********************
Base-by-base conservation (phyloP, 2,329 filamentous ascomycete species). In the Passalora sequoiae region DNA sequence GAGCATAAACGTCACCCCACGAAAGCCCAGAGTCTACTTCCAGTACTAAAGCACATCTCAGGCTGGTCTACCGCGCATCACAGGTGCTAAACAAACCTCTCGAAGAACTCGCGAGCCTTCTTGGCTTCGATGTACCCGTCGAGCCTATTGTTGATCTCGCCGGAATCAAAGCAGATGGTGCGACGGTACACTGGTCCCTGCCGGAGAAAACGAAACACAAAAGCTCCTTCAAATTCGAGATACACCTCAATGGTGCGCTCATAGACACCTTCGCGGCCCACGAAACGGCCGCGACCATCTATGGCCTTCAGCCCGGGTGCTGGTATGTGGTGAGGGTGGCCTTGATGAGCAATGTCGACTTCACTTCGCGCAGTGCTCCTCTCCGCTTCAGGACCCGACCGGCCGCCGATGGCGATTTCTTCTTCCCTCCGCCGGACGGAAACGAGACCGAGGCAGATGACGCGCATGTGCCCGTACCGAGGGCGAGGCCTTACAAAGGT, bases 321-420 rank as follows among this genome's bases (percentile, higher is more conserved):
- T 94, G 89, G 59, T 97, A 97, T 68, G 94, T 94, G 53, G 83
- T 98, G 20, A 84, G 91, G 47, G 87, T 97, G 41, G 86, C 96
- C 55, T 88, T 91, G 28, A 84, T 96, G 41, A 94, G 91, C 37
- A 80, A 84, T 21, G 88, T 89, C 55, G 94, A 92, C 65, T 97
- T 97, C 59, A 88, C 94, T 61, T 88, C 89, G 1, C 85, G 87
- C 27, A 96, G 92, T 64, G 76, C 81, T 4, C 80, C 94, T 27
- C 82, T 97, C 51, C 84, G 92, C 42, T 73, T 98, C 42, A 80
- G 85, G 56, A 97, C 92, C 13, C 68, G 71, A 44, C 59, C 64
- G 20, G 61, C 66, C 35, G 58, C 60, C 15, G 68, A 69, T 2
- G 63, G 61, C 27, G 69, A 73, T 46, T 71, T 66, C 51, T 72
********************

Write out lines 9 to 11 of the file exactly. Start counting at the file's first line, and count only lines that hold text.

- G 85, G 56, A 97, C 92, C 13, C 68, G 71, A 44, C 59, C 64
- G 20, G 61, C 66, C 35, G 58, C 60, C 15, G 68, A 69, T 2
- G 63, G 61, C 27, G 69, A 73, T 46, T 71, T 66, C 51, T 72